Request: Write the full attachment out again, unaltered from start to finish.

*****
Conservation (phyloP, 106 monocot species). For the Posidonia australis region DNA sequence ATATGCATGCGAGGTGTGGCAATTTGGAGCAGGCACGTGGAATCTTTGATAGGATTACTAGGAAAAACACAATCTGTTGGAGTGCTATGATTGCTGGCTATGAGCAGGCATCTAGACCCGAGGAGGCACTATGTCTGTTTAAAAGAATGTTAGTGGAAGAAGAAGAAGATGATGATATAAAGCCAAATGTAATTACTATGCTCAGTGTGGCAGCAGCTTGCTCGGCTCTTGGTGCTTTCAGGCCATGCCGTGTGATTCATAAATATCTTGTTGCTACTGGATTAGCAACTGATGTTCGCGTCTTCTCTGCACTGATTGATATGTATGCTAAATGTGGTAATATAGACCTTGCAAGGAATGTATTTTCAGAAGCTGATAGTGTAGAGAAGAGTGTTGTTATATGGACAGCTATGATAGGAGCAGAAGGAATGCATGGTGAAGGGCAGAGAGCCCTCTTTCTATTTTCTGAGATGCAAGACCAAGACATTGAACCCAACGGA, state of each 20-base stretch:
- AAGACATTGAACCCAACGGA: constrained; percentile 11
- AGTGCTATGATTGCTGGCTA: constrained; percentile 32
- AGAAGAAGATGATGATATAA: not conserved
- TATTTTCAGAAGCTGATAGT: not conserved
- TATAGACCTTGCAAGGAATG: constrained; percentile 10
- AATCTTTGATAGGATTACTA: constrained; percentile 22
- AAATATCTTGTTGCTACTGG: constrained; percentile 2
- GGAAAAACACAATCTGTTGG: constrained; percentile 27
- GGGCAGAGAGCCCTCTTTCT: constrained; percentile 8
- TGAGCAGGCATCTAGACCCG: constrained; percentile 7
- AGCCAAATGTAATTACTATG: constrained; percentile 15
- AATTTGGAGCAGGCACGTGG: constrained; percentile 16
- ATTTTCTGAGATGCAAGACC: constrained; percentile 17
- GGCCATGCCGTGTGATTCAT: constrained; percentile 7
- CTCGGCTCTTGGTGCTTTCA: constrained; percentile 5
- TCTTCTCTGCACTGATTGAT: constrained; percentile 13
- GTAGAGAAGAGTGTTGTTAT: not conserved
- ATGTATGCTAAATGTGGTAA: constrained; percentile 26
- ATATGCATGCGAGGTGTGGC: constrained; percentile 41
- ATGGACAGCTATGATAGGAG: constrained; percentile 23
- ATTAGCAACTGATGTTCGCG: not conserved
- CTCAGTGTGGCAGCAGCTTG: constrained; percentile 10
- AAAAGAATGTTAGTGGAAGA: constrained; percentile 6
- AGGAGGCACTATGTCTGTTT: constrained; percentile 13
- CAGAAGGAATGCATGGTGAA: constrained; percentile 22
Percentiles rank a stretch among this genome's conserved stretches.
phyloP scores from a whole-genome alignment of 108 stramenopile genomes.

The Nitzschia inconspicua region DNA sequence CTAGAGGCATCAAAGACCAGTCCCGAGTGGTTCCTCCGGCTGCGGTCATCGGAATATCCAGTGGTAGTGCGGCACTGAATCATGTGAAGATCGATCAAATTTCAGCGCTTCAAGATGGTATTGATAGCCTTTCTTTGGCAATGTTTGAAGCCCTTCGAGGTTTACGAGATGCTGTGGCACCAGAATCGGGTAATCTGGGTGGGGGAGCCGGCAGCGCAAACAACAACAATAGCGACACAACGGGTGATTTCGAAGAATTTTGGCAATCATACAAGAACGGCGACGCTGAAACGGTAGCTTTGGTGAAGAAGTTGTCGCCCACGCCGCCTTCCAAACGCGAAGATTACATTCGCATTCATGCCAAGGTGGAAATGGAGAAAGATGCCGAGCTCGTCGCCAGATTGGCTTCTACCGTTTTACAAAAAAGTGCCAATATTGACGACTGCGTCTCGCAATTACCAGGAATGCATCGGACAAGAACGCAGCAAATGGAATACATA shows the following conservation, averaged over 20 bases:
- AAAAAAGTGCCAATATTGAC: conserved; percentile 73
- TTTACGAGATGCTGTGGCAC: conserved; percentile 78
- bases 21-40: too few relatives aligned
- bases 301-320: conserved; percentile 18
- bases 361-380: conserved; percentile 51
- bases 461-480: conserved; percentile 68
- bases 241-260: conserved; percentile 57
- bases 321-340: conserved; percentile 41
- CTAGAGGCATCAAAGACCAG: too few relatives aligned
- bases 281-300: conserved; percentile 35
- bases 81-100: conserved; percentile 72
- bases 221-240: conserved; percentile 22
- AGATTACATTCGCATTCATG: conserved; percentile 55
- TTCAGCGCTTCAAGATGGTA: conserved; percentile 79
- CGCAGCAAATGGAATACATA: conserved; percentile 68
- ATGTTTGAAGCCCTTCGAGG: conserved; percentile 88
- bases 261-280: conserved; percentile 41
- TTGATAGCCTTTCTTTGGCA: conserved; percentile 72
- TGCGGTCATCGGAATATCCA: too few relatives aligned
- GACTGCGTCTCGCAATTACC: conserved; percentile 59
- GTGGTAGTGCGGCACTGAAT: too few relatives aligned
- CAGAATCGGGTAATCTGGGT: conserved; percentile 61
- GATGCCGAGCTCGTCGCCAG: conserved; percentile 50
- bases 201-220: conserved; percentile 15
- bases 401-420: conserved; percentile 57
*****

Conservation (phyloP, 106 monocot species). For the Posidonia australis region DNA sequence ATATGCATGCGAGGTGTGGCAATTTGGAGCAGGCACGTGGAATCTTTGATAGGATTACTAGGAAAAACACAATCTGTTGGAGTGCTATGATTGCTGGCTATGAGCAGGCATCTAGACCCGAGGAGGCACTATGTCTGTTTAAAAGAATGTTAGTGGAAGAAGAAGAAGATGATGATATAAAGCCAAATGTAATTACTATGCTCAGTGTGGCAGCAGCTTGCTCGGCTCTTGGTGCTTTCAGGCCATGCCGTGTGATTCATAAATATCTTGTTGCTACTGGATTAGCAACTGATGTTCGCGTCTTCTCTGCACTGATTGATATGTATGCTAAATGTGGTAATATAGACCTTGCAAGGAATGTATTTTCAGAAGCTGATAGTGTAGAGAAGAGTGTTGTTATATGGACAGCTATGATAGGAGCAGAAGGAATGCATGGTGAAGGGCAGAGAGCCCTCTTTCTATTTTCTGAGATGCAAGACCAAGACATTGAACCCAACGGA, state of each 20-base stretch:
- AAGACATTGAACCCAACGGA: constrained; percentile 11
- AGTGCTATGATTGCTGGCTA: constrained; percentile 32
- AGAAGAAGATGATGATATAA: not conserved
- TATTTTCAGAAGCTGATAGT: not conserved
- TATAGACCTTGCAAGGAATG: constrained; percentile 10
- AATCTTTGATAGGATTACTA: constrained; percentile 22
- AAATATCTTGTTGCTACTGG: constrained; percentile 2
- GGAAAAACACAATCTGTTGG: constrained; percentile 27
- GGGCAGAGAGCCCTCTTTCT: constrained; percentile 8
- TGAGCAGGCATCTAGACCCG: constrained; percentile 7
- AGCCAAATGTAATTACTATG: constrained; percentile 15
- AATTTGGAGCAGGCACGTGG: constrained; percentile 16
- ATTTTCTGAGATGCAAGACC: constrained; percentile 17
- GGCCATGCCGTGTGATTCAT: constrained; percentile 7
- CTCGGCTCTTGGTGCTTTCA: constrained; percentile 5
- TCTTCTCTGCACTGATTGAT: constrained; percentile 13
- GTAGAGAAGAGTGTTGTTAT: not conserved
- ATGTATGCTAAATGTGGTAA: constrained; percentile 26
- ATATGCATGCGAGGTGTGGC: constrained; percentile 41
- ATGGACAGCTATGATAGGAG: constrained; percentile 23
- ATTAGCAACTGATGTTCGCG: not conserved
- CTCAGTGTGGCAGCAGCTTG: constrained; percentile 10
- AAAAGAATGTTAGTGGAAGA: constrained; percentile 6
- AGGAGGCACTATGTCTGTTT: constrained; percentile 13
- CAGAAGGAATGCATGGTGAA: constrained; percentile 22
Percentiles rank a stretch among this genome's conserved stretches.
phyloP scores from a whole-genome alignment of 108 stramenopile genomes.

The Nitzschia inconspicua region DNA sequence CTAGAGGCATCAAAGACCAGTCCCGAGTGGTTCCTCCGGCTGCGGTCATCGGAATATCCAGTGGTAGTGCGGCACTGAATCATGTGAAGATCGATCAAATTTCAGCGCTTCAAGATGGTATTGATAGCCTTTCTTTGGCAATGTTTGAAGCCCTTCGAGGTTTACGAGATGCTGTGGCACCAGAATCGGGTAATCTGGGTGGGGGAGCCGGCAGCGCAAACAACAACAATAGCGACACAACGGGTGATTTCGAAGAATTTTGGCAATCATACAAGAACGGCGACGCTGAAACGGTAGCTTTGGTGAAGAAGTTGTCGCCCACGCCGCCTTCCAAACGCGAAGATTACATTCGCATTCATGCCAAGGTGGAAATGGAGAAAGATGCCGAGCTCGTCGCCAGATTGGCTTCTACCGTTTTACAAAAAAGTGCCAATATTGACGACTGCGTCTCGCAATTACCAGGAATGCATCGGACAAGAACGCAGCAAATGGAATACATA shows the following conservation, averaged over 20 bases:
- AAAAAAGTGCCAATATTGAC: conserved; percentile 73
- TTTACGAGATGCTGTGGCAC: conserved; percentile 78
- bases 21-40: too few relatives aligned
- bases 301-320: conserved; percentile 18
- bases 361-380: conserved; percentile 51
- bases 461-480: conserved; percentile 68
- bases 241-260: conserved; percentile 57
- bases 321-340: conserved; percentile 41
- CTAGAGGCATCAAAGACCAG: too few relatives aligned
- bases 281-300: conserved; percentile 35
- bases 81-100: conserved; percentile 72
- bases 221-240: conserved; percentile 22
- AGATTACATTCGCATTCATG: conserved; percentile 55
- TTCAGCGCTTCAAGATGGTA: conserved; percentile 79
- CGCAGCAAATGGAATACATA: conserved; percentile 68
- ATGTTTGAAGCCCTTCGAGG: conserved; percentile 88
- bases 261-280: conserved; percentile 41
- TTGATAGCCTTTCTTTGGCA: conserved; percentile 72
- TGCGGTCATCGGAATATCCA: too few relatives aligned
- GACTGCGTCTCGCAATTACC: conserved; percentile 59
- GTGGTAGTGCGGCACTGAAT: too few relatives aligned
- CAGAATCGGGTAATCTGGGT: conserved; percentile 61
- GATGCCGAGCTCGTCGCCAG: conserved; percentile 50
- bases 201-220: conserved; percentile 15
- bases 401-420: conserved; percentile 57